A parenting plan should address two main issues: physical custody and legal custody. Physical custody entails which parent will have care of the child and when. Parents will need to determine who the child will live with on weekdays and weekends. They will need to decide who the child will spend holidays and vacations from school with. They will need to decide which parent will be in charge of which activities the child has on certain days like, for example, extracurricular activities, but also daily responsibilities such as homework. Parents will also need to decide how child custody exchanges will work, and who will pay for transportation expenses.

Skilled help to reach a fair divorce settlement

Property division in a divorce is not as simple as some Californians may think. One might believe that everything will just be split down the middle and each party will go their separate ways. However, the division of assets is more complex than that, and any mistakes made could affect a person's financial future for the rest of their life.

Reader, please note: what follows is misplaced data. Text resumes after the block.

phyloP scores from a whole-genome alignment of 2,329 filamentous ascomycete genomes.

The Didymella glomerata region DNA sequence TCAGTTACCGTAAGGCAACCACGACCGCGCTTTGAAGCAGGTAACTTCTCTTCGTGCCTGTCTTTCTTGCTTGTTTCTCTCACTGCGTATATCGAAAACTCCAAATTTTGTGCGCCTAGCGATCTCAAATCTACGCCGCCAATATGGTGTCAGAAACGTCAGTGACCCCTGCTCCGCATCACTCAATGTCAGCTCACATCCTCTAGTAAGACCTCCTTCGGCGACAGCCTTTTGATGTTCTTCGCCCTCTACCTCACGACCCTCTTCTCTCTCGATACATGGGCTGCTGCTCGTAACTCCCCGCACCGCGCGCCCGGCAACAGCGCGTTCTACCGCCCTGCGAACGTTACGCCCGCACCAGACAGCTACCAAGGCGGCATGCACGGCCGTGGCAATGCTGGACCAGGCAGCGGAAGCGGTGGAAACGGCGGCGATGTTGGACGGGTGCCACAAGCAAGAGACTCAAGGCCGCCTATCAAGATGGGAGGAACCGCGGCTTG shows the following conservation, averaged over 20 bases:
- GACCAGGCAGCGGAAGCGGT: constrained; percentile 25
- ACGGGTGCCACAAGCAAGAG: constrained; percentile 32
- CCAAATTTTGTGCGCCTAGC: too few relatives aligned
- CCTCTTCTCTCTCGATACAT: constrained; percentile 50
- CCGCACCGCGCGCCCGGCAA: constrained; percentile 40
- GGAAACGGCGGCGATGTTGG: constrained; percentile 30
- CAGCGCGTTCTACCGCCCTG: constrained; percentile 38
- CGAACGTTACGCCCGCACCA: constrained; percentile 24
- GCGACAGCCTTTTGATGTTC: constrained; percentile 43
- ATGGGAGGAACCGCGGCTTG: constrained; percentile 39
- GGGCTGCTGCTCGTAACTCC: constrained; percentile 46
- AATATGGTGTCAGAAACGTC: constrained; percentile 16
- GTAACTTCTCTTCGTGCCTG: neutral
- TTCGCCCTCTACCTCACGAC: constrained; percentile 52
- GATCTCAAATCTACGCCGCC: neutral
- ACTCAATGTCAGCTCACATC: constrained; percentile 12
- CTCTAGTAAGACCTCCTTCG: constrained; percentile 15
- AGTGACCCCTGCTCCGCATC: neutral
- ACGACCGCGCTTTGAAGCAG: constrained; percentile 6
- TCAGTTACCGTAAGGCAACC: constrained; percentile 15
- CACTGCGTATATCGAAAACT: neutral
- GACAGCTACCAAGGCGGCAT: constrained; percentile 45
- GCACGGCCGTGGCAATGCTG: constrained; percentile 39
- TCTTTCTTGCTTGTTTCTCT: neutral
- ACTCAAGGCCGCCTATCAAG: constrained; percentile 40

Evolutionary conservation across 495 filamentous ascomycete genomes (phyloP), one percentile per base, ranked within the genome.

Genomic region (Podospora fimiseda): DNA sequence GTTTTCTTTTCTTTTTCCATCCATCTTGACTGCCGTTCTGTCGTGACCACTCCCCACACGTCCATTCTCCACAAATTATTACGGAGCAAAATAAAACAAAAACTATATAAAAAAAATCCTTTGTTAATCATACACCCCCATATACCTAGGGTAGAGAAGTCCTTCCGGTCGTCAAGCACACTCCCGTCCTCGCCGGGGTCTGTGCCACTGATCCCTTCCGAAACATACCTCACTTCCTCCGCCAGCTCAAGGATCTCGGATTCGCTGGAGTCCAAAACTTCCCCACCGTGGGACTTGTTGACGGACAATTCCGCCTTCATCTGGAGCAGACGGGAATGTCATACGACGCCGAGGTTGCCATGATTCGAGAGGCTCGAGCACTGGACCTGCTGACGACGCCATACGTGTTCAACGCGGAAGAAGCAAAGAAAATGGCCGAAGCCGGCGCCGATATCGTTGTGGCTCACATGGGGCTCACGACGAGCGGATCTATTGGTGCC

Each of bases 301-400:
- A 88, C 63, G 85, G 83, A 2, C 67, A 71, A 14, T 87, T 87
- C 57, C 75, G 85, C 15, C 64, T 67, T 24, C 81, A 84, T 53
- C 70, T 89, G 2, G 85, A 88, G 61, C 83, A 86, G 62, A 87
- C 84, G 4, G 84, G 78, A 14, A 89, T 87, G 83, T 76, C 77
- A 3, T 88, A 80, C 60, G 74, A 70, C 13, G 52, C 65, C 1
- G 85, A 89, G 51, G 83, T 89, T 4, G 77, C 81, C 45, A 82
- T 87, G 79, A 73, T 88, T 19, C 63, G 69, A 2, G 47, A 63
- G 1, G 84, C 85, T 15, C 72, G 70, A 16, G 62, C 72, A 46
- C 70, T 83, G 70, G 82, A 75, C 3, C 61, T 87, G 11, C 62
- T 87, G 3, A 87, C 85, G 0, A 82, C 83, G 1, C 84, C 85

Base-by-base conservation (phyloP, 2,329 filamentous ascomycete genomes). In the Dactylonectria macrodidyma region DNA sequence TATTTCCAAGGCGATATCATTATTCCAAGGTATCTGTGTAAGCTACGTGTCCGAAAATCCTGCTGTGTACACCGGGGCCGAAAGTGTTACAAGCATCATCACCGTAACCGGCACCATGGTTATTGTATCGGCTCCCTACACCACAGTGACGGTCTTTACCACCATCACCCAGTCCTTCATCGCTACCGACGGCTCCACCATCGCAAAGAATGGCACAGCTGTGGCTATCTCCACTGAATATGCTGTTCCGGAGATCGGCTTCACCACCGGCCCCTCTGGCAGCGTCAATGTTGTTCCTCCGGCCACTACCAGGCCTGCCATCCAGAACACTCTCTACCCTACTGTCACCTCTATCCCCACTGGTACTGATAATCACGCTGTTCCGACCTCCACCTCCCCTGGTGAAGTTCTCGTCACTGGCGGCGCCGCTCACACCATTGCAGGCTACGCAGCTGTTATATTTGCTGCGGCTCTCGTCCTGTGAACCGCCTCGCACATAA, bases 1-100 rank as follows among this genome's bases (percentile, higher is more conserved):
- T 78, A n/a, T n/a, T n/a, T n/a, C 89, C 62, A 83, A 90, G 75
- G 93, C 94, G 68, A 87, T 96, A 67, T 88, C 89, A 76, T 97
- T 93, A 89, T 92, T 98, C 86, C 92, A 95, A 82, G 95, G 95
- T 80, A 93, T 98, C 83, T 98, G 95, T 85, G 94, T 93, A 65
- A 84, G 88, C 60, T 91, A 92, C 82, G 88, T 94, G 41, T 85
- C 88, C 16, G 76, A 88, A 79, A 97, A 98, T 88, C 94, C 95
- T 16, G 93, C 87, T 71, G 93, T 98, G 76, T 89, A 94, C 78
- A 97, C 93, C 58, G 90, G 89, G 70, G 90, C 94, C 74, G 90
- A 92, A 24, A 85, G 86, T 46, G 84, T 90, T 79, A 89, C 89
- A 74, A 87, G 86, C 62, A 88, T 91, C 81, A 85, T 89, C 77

California is a "community property" state. This means that unlike assets a person had prior to getting married, the assets obtained during the course of the marriage are considered marital property that each party has a right to. However, this doesn't mean that a perfect 50/50 split is inevitable. Moreover, determining what property is marital, and what property a party owns separately can be complex.

3 verbal tactics a parent may use to alienate the other parent

When divorces turn ugly, parents may immediately begin to feel concern for their kids. You may have found yourself in this type of situation as you and your ex-spouse became increasingly unable to work together throughout the divorce process. Still, you came to custody terms that allowed you to maintain a relationship with your kids.